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I'm using VS2008 and have ReSharper too.

My question is how can I automate the creation of a try/catch block for which the catch is specifically populated with the possible exception from the try block? (i.e. not just put in an Exception ex)

Background - Trying to help follow the best practice I read of "Don't catch (Exception) more than once per thread. Good code throws exceptions as needed, and handles only the exceptions it knows how to handle."


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It sounds like you're violating this "best practice". Unless you actually can handle all the exceptions thrown in the block, you should not be catching them. –  John Saunders Jan 29 '10 at 1:20
but for the particular situation in my business logic code I want to handle the exceptions from my library - so if I do want to handle any exception here the best practice suggests I should catch the specific exceptions - I just want an automated routine to save me looking up the exceptions –  Greg Jan 29 '10 at 1:29
I can't think of a scenario in which this is a good idea. Could you post an example? Maybe if the set of code inside the try block was restricted enough... –  John Saunders Jan 29 '10 at 1:41
This question has been asked previously. stackoverflow.com/questions/915941/… There's a suitable answer in it. Voting to close. –  spender Jan 29 '10 at 1:47
This is a completely different angle on why checked exceptions are such a bad idea. It makes writing tools like this too easy. –  Hans Passant Jan 29 '10 at 2:14

2 Answers 2

From what I've read, this was one of the major reasons why the C# team chose not to implement checked exceptions similar to Java - they wanted to discourage this kind of exception non-handling.

There is no means of intrinsically automating such an operation in Visual Studio, nor should you try; if you don't know how to handle a particular exception, then don't catch it just because the library might throw it.

In addition, there are all sorts of special-case system exceptions that might be thrown by the framework, like OutOfMemoryException, BadImageFormatException, AppDomainUnloadedException and so on, that aren't directly thrown by the particular method you're invoking but bubble through it from the .NET runtime. If you wanted to catch all possible exceptions then you'd have to catch these as well, but for the most part it would be a fruitless exercise since there's not much you can do when you get a StackOverflowException - and again, you generally shouldn't attempt to.

In conclusion, the best way to write exception handlers for library methods (and any other methods) is to read the documentation on said method, which will tell you what exceptions you can expect it to throw, and then catch only the ones you actually expect and/or know how to handle. Do not catch the generic System.Exception unless you want spectacular crashes and mysterious data corruption late into the production cycle.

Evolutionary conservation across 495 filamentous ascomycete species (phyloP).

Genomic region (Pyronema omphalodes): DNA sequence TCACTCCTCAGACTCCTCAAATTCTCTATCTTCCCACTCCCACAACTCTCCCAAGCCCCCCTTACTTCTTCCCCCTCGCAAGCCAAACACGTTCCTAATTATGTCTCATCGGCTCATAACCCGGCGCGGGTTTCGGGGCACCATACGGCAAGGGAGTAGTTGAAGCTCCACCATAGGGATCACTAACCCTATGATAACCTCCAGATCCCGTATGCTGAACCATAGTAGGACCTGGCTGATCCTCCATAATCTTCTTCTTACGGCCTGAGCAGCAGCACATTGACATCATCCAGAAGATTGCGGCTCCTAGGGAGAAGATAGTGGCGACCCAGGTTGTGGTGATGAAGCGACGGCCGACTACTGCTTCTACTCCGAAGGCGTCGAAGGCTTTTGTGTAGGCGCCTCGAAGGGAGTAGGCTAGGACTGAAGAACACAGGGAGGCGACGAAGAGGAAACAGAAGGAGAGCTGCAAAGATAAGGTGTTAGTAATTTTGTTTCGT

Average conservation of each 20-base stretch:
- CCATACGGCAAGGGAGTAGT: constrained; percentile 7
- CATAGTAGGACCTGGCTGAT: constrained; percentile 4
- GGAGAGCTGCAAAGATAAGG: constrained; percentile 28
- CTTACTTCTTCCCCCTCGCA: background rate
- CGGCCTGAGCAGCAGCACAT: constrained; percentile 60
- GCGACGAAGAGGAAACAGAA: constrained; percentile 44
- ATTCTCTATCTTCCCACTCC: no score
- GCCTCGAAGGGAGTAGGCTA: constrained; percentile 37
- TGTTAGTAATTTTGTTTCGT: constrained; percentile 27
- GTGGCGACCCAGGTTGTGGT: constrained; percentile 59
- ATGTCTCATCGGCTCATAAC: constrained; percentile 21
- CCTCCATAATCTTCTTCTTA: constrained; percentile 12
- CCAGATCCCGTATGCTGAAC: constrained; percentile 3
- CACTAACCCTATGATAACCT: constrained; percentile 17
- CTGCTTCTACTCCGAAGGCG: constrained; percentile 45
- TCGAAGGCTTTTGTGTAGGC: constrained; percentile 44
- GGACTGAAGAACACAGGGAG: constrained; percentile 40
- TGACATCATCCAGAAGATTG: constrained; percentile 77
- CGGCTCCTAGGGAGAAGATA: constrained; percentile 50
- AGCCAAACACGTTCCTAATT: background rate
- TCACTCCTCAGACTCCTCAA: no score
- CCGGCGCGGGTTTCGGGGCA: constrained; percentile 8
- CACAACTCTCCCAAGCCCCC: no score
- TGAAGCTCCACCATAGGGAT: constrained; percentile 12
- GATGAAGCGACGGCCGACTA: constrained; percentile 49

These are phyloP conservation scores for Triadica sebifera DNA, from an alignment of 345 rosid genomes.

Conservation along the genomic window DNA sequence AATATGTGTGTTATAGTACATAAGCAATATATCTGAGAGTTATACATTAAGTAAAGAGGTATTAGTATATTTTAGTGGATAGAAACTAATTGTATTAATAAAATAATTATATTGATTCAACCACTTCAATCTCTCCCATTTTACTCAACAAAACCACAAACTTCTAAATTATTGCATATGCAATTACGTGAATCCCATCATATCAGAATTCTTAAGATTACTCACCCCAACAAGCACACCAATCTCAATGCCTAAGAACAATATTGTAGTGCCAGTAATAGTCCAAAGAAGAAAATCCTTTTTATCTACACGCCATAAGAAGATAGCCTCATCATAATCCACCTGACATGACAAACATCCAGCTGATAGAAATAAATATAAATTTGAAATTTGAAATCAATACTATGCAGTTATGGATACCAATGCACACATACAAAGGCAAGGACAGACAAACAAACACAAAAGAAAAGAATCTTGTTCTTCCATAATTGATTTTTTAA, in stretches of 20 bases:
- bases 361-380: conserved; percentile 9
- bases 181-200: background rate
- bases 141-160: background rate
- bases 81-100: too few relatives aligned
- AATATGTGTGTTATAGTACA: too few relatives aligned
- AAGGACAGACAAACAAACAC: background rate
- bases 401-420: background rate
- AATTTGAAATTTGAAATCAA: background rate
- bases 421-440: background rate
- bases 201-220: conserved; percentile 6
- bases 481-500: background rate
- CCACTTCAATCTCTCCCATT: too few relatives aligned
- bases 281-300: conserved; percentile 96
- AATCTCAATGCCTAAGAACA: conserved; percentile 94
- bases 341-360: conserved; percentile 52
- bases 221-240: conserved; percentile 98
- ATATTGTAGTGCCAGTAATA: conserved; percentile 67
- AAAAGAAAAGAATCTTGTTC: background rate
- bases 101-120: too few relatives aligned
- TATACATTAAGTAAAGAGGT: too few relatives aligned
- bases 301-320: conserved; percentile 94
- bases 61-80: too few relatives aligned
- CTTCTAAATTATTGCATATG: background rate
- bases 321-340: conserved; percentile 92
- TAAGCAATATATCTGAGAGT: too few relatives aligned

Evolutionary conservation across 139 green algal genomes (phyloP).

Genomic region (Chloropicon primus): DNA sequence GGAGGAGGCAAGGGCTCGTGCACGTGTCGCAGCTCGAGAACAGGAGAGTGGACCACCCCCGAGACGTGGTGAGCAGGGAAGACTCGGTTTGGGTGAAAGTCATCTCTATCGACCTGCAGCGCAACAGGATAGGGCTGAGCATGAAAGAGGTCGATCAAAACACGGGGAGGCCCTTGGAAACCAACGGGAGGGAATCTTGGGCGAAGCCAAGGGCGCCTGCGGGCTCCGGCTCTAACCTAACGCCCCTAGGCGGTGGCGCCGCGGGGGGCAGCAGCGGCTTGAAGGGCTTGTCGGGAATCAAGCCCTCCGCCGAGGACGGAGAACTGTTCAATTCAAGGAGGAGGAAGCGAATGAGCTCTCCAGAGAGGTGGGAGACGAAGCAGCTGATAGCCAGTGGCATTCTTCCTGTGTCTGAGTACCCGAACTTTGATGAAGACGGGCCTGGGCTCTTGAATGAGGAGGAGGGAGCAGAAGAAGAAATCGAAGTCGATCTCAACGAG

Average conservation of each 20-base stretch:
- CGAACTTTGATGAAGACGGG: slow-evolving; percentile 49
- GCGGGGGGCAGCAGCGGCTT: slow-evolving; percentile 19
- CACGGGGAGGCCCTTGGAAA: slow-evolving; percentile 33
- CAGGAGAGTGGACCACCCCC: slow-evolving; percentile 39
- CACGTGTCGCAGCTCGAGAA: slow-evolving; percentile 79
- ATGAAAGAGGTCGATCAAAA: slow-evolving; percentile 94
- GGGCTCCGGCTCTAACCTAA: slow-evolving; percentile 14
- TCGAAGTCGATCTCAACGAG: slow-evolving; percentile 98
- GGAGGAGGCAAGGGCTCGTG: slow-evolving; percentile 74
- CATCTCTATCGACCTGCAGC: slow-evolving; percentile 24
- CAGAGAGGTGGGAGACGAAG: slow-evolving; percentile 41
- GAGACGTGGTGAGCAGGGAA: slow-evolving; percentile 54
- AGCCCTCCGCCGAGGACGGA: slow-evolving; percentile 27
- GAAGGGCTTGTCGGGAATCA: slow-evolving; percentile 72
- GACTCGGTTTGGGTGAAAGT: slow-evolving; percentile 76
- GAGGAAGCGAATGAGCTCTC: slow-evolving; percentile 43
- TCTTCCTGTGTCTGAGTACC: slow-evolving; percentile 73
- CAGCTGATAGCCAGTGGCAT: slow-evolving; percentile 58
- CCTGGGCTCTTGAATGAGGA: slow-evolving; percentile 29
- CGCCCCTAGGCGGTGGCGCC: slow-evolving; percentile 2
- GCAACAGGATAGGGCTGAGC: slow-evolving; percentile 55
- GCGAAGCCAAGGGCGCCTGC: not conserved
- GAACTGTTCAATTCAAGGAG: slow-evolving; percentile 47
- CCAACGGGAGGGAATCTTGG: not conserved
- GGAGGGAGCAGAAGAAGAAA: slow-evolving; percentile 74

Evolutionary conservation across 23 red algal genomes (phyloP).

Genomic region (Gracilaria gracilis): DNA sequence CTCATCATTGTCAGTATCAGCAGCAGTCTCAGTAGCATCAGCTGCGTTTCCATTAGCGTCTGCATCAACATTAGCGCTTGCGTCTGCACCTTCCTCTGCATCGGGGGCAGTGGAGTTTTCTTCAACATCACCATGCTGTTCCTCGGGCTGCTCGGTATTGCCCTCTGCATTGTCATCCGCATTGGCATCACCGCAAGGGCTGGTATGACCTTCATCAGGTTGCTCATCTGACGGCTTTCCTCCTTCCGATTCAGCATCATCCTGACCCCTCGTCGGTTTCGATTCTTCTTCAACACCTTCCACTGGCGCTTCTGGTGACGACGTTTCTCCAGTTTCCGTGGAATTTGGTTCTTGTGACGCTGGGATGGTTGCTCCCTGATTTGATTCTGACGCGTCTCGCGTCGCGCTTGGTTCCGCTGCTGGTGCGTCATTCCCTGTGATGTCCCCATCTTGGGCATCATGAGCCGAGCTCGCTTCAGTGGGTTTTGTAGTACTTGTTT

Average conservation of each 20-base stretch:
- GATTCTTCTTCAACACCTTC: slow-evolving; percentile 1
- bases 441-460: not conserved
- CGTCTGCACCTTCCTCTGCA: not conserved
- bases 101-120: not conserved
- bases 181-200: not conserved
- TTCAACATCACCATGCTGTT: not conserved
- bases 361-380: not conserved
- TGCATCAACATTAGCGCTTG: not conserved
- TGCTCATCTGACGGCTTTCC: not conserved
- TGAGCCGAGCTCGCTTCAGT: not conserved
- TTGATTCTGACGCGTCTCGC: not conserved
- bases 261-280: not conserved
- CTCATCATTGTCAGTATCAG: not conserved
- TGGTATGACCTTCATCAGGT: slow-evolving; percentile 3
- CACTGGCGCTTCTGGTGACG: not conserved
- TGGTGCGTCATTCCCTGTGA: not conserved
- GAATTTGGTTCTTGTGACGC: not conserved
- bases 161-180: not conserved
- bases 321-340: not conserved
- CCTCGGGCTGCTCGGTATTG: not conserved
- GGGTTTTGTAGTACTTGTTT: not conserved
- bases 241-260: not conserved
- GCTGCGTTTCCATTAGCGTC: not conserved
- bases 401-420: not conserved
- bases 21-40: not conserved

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good advice - when I said 'all' I really just meant the ones listed against the method (e.g. getRequest) in the doco - my bad. So I really just meant a tool to auto generate these, but I know when I'm fighting a losing battle here :) –  Greg Jan 29 '10 at 4:50
@Greg: Don't think of it as a battle, think of it as a journey. ;) –  Aaronaught Jan 29 '10 at 14:16
the answer I created from spender's comment seems to have been deleted - not sure how to answer this question if one of the few comments that actually really answered the question (c.f. saying you should try to answer it) gets deleted? confused –  Greg Jan 30 '10 at 7:14

To do that I think you would need a tool that recursively walks your code (and the code it calls, and so forth), and figures out which exceptions could possibly be thrown.

Redgate has a tool that does this. However, I think you probably have a fair idea in your code of what possible exceptions it might throw, and the BCL has decent documentation that says what exceptions might possibly be thrown by any given method you call in the BCL, so it's probably not too hard at the local level to figure out what you need to handle and what you don't.

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understood - but I'm lazy and want to save some time (it all adds up) plus I had this feature in my Java IDE that could do this in Java :) –  Greg Jan 29 '10 at 1:31
@Greg: This was needed in Java because it was necessary to declare exceptions. .NET is a different world. –  John Saunders Jan 29 '10 at 1:42
Ah, but Java forces you to declare the exceptions that might be thrown by a (??) method (sorry, it's been over 10 years). In c# there is no such requirement. –  spender Jan 29 '10 at 1:43
@John - so when you do want to handle any exception (say you're doing some HTTP calls) do you normally have a catch for each possible exception? (i.e. to satisfy the best practice) –  Greg Jan 29 '10 at 1:44
Personally, I don't do something just because it's "best practice". That's silly. You need to look at why it's considered best practice. Blindly catching all exceptions that the library throws is just as bad as blindly catching all exceptions - because you're still not thinking about what's going on. The reason you should write each exception individually is because you need to think about what's going to happen when that exception is thrown. If you're not doing that, then you're being an idiot, doubly-so if you're typing them out individually "because that's best practice". –  Anon. Jan 29 '10 at 2:02

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